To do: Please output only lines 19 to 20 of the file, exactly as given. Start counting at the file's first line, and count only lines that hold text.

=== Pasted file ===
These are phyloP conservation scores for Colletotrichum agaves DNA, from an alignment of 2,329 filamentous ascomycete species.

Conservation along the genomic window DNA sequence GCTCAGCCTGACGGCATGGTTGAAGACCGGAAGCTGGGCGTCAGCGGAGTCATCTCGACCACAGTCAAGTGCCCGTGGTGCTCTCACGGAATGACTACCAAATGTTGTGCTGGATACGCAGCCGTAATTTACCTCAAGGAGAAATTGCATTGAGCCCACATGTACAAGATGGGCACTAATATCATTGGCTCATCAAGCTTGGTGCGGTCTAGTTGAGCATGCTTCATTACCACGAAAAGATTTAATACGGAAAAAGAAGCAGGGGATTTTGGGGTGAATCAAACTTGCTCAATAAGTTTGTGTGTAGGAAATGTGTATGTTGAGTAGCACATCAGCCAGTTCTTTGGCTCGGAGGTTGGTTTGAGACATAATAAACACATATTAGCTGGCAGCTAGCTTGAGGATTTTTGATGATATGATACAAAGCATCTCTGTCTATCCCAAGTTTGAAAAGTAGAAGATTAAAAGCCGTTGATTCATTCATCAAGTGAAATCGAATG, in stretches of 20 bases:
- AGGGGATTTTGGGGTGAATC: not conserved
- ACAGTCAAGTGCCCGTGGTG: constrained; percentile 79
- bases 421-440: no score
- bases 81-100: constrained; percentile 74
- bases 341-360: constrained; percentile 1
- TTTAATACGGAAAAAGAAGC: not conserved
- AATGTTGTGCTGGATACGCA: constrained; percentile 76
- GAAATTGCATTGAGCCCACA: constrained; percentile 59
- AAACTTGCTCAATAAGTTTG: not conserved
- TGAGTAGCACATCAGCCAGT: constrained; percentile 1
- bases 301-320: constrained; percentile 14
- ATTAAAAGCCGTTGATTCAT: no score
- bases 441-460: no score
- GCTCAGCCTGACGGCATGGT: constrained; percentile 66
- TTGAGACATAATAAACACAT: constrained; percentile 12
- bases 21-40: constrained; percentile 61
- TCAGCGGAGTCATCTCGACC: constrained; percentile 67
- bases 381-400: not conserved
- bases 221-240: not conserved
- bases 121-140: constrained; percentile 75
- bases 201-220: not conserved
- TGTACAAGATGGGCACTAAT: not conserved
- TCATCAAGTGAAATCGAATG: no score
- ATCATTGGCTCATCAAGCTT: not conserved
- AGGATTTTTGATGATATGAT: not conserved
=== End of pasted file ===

- TCAGCGGAGTCATCTCGACC: constrained; percentile 67
- bases 381-400: not conserved